Brooklyn denizen David Grubbs came to light as a member of Bastro and Gastr Del Sol, in the 1980s and '90s, but this old Chicagoan has since refined a reputation as a solo performer, and an individualist in general. He turned up at the Canal Basin of Coventry on a quiet Monday night, barely coaxing out 10 punters, after around five had already departed, clearly attending as buddies of the opening act. Richard Allen is a local acoustic guitarist and singer, completely indebted to the style of Nick Drake, but sonically amiable despite a lack of originality. Grubbs sounded like a more evolved representative of the troubadour tradition, emerging from a completely different background of discordant rock contrariness. Still singing, still accompanying himself on guitar, but now it's electrified, and the vocals are flatter, more narratively inclined. Several tunes were instrumental, allowing Grubbs to expose his soundtrack-shaping techniques, playing with distortion decay, manipulating ends into beginnings, bleeding notes from one phrase to another, bending with control. This was an intimate recital that had its advantages. Usually, The Tin (previously known as Taylor John's House, and sadly re-named) pulsates to a bigger crush of bodies, but it remains a homely joint to experience music even when bordering on the empty. It was easier for Grubbs to chat naturally to the gathering, relating the background to some of his songs, particularly with "I Started To Live When My Barber Died," which was equally notable for its content and its verbal introduction.
June 14, 2014
Some artists are destined to trade on a specific appeal, instilled in players of their shared instrument. Guitars are probably the most popular choice of all, for amateurs and professionals alike, so this French picker has a pre-existing audience of willing supplicants. Pierre Bensusan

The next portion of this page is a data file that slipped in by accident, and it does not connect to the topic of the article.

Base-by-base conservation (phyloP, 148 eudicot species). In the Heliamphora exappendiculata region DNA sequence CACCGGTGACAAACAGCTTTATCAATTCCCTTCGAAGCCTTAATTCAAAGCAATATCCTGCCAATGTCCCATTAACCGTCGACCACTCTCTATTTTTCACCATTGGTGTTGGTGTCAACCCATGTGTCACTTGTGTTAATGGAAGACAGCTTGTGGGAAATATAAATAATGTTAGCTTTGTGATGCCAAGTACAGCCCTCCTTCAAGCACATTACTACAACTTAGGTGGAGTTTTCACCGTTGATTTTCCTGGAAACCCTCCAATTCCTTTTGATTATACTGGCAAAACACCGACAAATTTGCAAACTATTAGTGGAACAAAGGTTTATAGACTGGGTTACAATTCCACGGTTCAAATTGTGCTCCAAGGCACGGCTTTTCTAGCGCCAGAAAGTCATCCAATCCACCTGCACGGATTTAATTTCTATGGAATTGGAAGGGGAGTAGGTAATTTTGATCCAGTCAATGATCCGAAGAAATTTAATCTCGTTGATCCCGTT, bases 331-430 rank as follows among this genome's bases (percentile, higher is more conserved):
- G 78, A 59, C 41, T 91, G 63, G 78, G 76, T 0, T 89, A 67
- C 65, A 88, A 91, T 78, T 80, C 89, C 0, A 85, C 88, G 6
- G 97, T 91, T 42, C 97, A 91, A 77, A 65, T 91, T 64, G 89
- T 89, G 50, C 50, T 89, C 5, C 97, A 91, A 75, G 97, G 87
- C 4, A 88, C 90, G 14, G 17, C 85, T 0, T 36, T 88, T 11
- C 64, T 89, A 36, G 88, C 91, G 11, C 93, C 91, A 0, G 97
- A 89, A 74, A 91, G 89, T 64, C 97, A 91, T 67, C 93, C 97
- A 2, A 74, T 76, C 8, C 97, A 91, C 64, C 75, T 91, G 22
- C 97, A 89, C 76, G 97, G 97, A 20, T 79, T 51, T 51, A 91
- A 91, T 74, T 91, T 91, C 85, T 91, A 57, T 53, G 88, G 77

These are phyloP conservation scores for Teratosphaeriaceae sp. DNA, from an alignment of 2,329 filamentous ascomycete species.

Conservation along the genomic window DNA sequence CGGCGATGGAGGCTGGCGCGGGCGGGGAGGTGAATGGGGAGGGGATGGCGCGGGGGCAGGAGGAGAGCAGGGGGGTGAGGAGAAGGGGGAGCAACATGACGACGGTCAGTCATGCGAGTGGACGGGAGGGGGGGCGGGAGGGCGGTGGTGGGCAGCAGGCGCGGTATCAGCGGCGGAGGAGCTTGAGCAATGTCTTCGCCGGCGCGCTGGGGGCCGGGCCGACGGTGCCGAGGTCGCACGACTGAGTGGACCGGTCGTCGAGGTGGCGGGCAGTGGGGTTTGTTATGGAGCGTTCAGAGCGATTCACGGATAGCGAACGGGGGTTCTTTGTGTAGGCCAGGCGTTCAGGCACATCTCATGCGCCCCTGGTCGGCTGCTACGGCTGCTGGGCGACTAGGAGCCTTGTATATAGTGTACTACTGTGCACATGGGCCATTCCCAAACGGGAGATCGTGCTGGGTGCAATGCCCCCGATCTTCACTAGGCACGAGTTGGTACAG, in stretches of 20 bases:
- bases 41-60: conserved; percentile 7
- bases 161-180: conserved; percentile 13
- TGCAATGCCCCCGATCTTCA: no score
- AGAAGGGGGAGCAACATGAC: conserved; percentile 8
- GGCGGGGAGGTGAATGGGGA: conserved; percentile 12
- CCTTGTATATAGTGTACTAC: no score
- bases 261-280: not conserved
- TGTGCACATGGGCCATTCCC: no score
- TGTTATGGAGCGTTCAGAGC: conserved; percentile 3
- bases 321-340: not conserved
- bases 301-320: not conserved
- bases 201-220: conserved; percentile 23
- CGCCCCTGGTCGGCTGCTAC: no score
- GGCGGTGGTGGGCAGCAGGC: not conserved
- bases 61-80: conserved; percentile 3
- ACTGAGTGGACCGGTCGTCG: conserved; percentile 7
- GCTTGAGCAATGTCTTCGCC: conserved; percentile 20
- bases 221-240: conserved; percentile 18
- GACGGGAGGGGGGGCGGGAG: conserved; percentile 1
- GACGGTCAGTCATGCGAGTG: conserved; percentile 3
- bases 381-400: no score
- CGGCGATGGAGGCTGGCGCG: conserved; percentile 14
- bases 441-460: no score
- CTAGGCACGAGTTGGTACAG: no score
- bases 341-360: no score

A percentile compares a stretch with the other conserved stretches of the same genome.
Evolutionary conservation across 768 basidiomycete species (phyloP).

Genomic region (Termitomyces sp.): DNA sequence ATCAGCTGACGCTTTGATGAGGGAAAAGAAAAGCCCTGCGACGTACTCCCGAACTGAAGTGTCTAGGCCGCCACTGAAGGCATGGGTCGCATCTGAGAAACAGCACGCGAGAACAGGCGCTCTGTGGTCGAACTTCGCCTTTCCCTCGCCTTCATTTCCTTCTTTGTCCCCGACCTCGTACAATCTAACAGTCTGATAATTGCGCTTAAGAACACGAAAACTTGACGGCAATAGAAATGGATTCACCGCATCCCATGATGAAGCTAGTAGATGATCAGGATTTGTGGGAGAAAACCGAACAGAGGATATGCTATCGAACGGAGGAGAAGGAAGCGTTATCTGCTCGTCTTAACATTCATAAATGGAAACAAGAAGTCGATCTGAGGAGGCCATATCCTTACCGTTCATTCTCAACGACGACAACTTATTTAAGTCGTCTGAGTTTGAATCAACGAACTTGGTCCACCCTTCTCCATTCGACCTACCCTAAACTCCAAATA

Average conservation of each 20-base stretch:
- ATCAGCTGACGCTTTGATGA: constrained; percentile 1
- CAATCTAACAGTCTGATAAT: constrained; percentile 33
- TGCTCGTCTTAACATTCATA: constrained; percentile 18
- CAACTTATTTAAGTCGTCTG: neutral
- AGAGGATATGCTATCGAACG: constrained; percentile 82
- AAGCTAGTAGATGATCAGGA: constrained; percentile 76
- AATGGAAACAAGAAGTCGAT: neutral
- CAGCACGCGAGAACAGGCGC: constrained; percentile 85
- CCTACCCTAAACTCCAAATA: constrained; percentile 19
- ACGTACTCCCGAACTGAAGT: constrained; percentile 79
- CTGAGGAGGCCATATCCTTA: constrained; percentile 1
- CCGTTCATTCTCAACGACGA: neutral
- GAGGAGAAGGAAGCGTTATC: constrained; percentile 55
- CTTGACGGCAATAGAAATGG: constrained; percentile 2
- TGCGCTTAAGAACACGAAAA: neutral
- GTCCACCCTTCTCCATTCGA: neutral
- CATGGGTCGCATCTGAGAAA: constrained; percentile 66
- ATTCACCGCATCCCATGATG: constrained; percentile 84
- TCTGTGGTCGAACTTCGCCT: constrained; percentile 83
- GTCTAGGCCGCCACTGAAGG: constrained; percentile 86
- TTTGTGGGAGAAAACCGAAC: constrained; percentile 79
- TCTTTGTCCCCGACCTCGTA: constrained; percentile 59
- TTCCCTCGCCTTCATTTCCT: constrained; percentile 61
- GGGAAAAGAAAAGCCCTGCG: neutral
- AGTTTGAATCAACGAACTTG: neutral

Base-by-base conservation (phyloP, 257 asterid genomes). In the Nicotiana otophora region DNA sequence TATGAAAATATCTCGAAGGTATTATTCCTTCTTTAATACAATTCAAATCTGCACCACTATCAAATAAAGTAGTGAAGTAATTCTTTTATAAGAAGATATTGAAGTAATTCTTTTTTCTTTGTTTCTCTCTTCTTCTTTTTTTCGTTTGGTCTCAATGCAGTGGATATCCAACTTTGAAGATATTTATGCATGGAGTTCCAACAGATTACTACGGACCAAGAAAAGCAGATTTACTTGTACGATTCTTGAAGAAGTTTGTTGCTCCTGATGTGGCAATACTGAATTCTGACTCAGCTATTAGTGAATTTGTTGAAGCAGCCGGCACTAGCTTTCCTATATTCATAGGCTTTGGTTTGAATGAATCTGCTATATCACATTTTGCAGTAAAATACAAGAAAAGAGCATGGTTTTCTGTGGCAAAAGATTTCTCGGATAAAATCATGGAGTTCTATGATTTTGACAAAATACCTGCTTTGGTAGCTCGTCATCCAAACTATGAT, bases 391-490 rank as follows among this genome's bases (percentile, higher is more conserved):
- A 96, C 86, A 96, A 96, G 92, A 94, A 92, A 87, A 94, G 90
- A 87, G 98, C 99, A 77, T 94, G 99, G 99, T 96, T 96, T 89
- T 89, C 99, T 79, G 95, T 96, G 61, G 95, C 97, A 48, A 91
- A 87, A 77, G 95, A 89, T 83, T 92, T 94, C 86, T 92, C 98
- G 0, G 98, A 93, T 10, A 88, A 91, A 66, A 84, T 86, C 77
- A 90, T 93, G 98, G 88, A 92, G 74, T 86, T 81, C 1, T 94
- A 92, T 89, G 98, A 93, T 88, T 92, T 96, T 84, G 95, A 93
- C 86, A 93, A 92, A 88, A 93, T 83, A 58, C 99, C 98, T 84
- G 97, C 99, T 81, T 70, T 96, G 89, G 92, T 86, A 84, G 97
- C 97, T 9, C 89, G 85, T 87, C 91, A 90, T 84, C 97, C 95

appeared in the intimate surroundings of this arts centre's Hexagon Theatre, where seats are stacked up in micro-collosseum fashion. His current tour celebrates 40 years on the road, which are viewed by Bensusan as being akin to some never-ending global tour. He seemed pleased about this situation, though, and set off on a single set that would eventually run to over 90 minutes, becoming quite a challenge when sitting in seats which feel more cramped than usual without the relief of an intermission. The theatre's vertical incline is somewhat sharp.
The nature of solo guitar music is such that it's best heard with a break in the middle, but Bensusan felt compelled to play a single chunk, fearing the potential dispersal caused by a global sporting event that this column is determined not to name. In itself, the playing was impressive in its technical mastery, full of inspired decoration, finger-twisting flourishes and emphatic drama. Unfortunately, as the tunes accumulated, they began to sound worryingly similar, most of them being original compositions. Fiddling with his laptop, Bensusan was seemingly in control of his sound balance, adding reverb which was too much, and powering the p.a. speakers too high in such a close-quartered space. Bensusan's singing sounded closest to a flighty Cameroonian weightlessness, as mastered by Richard Bona, possibly with Brazilian influences, but once again, as the Frenchman slipped in a vocal number here and there, they ended up being very close bedfellows, melodically speaking. The nature of the themes were sometimes quite bland, but Bensusan was clearly impressing many members of the specialised gathering, as he reminisced about the guitar lineage called up by various tune dedications and stylistic cap-doffings. Ultimately, he offered a personalised string-language that shied away from being termed jazz, blues, gypsy, classical or folk, flirting with aspects of all these. Whether this made Bensusan's music aimlessly undecided or poly-culturally diverse, it was in the ears of the audience to decide.
Inès Elsa Dalal